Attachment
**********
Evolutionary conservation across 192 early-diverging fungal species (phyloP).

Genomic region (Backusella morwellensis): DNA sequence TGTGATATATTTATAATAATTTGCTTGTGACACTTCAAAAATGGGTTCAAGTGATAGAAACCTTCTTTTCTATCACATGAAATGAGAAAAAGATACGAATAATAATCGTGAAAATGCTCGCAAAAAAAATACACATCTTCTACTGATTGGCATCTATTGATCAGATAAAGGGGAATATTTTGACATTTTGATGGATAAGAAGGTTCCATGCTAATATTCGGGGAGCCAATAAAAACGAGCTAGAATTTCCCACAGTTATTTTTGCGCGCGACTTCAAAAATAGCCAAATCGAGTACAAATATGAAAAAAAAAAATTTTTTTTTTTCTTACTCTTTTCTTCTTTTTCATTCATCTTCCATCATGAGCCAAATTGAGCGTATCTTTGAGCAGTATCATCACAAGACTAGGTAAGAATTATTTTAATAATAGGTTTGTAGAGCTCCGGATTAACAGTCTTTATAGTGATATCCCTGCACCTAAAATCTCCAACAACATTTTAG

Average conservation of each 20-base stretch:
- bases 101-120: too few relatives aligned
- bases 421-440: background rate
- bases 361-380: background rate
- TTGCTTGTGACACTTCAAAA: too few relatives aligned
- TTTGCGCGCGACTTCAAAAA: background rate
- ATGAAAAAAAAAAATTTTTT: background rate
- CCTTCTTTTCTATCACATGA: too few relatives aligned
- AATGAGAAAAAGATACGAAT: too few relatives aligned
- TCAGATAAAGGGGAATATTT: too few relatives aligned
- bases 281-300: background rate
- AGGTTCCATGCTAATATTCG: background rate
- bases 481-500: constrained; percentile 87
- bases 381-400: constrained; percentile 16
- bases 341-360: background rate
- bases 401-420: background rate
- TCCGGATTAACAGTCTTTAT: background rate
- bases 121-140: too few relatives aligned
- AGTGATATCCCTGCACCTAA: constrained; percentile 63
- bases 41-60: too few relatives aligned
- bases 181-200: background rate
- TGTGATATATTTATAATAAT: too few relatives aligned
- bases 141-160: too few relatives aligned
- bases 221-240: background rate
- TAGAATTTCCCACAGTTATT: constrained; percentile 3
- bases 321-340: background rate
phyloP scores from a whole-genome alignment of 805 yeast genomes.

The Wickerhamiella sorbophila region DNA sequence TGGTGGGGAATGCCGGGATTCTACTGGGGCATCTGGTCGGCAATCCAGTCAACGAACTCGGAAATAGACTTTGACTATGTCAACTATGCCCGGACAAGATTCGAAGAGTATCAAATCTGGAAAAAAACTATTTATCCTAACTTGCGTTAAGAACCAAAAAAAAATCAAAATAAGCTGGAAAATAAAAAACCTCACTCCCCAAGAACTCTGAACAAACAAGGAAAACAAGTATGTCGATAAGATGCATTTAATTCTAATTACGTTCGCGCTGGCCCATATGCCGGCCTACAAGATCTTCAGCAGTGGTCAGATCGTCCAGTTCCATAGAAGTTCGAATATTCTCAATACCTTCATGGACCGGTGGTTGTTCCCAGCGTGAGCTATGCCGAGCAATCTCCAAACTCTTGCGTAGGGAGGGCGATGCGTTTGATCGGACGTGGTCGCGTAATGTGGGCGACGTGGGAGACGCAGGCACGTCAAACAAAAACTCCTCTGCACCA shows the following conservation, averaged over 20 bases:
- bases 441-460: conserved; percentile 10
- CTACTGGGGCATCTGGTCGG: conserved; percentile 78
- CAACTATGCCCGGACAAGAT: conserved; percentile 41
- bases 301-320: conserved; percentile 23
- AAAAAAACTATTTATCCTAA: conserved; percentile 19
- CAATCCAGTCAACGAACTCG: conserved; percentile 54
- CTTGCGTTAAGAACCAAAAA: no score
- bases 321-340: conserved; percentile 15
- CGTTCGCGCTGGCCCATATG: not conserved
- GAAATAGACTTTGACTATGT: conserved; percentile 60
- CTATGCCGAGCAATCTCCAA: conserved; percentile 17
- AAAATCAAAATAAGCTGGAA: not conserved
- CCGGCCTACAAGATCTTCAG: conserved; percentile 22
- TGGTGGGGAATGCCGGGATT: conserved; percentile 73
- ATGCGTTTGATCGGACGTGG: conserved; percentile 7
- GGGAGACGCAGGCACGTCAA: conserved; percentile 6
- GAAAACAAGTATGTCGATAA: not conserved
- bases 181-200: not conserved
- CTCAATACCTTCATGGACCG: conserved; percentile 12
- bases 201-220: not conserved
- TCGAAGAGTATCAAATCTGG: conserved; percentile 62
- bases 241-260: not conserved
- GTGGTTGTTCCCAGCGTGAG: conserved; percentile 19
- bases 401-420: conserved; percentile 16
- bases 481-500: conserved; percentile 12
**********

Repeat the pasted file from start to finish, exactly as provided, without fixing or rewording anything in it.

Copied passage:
Evolutionary conservation across 192 early-diverging fungal species (phyloP).

Genomic region (Backusella morwellensis): DNA sequence TGTGATATATTTATAATAATTTGCTTGTGACACTTCAAAAATGGGTTCAAGTGATAGAAACCTTCTTTTCTATCACATGAAATGAGAAAAAGATACGAATAATAATCGTGAAAATGCTCGCAAAAAAAATACACATCTTCTACTGATTGGCATCTATTGATCAGATAAAGGGGAATATTTTGACATTTTGATGGATAAGAAGGTTCCATGCTAATATTCGGGGAGCCAATAAAAACGAGCTAGAATTTCCCACAGTTATTTTTGCGCGCGACTTCAAAAATAGCCAAATCGAGTACAAATATGAAAAAAAAAAATTTTTTTTTTTCTTACTCTTTTCTTCTTTTTCATTCATCTTCCATCATGAGCCAAATTGAGCGTATCTTTGAGCAGTATCATCACAAGACTAGGTAAGAATTATTTTAATAATAGGTTTGTAGAGCTCCGGATTAACAGTCTTTATAGTGATATCCCTGCACCTAAAATCTCCAACAACATTTTAG

Average conservation of each 20-base stretch:
- bases 101-120: too few relatives aligned
- bases 421-440: background rate
- bases 361-380: background rate
- TTGCTTGTGACACTTCAAAA: too few relatives aligned
- TTTGCGCGCGACTTCAAAAA: background rate
- ATGAAAAAAAAAAATTTTTT: background rate
- CCTTCTTTTCTATCACATGA: too few relatives aligned
- AATGAGAAAAAGATACGAAT: too few relatives aligned
- TCAGATAAAGGGGAATATTT: too few relatives aligned
- bases 281-300: background rate
- AGGTTCCATGCTAATATTCG: background rate
- bases 481-500: constrained; percentile 87
- bases 381-400: constrained; percentile 16
- bases 341-360: background rate
- bases 401-420: background rate
- TCCGGATTAACAGTCTTTAT: background rate
- bases 121-140: too few relatives aligned
- AGTGATATCCCTGCACCTAA: constrained; percentile 63
- bases 41-60: too few relatives aligned
- bases 181-200: background rate
- TGTGATATATTTATAATAAT: too few relatives aligned
- bases 141-160: too few relatives aligned
- bases 221-240: background rate
- TAGAATTTCCCACAGTTATT: constrained; percentile 3
- bases 321-340: background rate
phyloP scores from a whole-genome alignment of 805 yeast genomes.

The Wickerhamiella sorbophila region DNA sequence TGGTGGGGAATGCCGGGATTCTACTGGGGCATCTGGTCGGCAATCCAGTCAACGAACTCGGAAATAGACTTTGACTATGTCAACTATGCCCGGACAAGATTCGAAGAGTATCAAATCTGGAAAAAAACTATTTATCCTAACTTGCGTTAAGAACCAAAAAAAAATCAAAATAAGCTGGAAAATAAAAAACCTCACTCCCCAAGAACTCTGAACAAACAAGGAAAACAAGTATGTCGATAAGATGCATTTAATTCTAATTACGTTCGCGCTGGCCCATATGCCGGCCTACAAGATCTTCAGCAGTGGTCAGATCGTCCAGTTCCATAGAAGTTCGAATATTCTCAATACCTTCATGGACCGGTGGTTGTTCCCAGCGTGAGCTATGCCGAGCAATCTCCAAACTCTTGCGTAGGGAGGGCGATGCGTTTGATCGGACGTGGTCGCGTAATGTGGGCGACGTGGGAGACGCAGGCACGTCAAACAAAAACTCCTCTGCACCA shows the following conservation, averaged over 20 bases:
- bases 441-460: conserved; percentile 10
- CTACTGGGGCATCTGGTCGG: conserved; percentile 78
- CAACTATGCCCGGACAAGAT: conserved; percentile 41
- bases 301-320: conserved; percentile 23
- AAAAAAACTATTTATCCTAA: conserved; percentile 19
- CAATCCAGTCAACGAACTCG: conserved; percentile 54
- CTTGCGTTAAGAACCAAAAA: no score
- bases 321-340: conserved; percentile 15
- CGTTCGCGCTGGCCCATATG: not conserved
- GAAATAGACTTTGACTATGT: conserved; percentile 60
- CTATGCCGAGCAATCTCCAA: conserved; percentile 17
- AAAATCAAAATAAGCTGGAA: not conserved
- CCGGCCTACAAGATCTTCAG: conserved; percentile 22
- TGGTGGGGAATGCCGGGATT: conserved; percentile 73
- ATGCGTTTGATCGGACGTGG: conserved; percentile 7
- GGGAGACGCAGGCACGTCAA: conserved; percentile 6
- GAAAACAAGTATGTCGATAA: not conserved
- bases 181-200: not conserved
- CTCAATACCTTCATGGACCG: conserved; percentile 12
- bases 201-220: not conserved
- TCGAAGAGTATCAAATCTGG: conserved; percentile 62
- bases 241-260: not conserved
- GTGGTTGTTCCCAGCGTGAG: conserved; percentile 19
- bases 401-420: conserved; percentile 16
- bases 481-500: conserved; percentile 12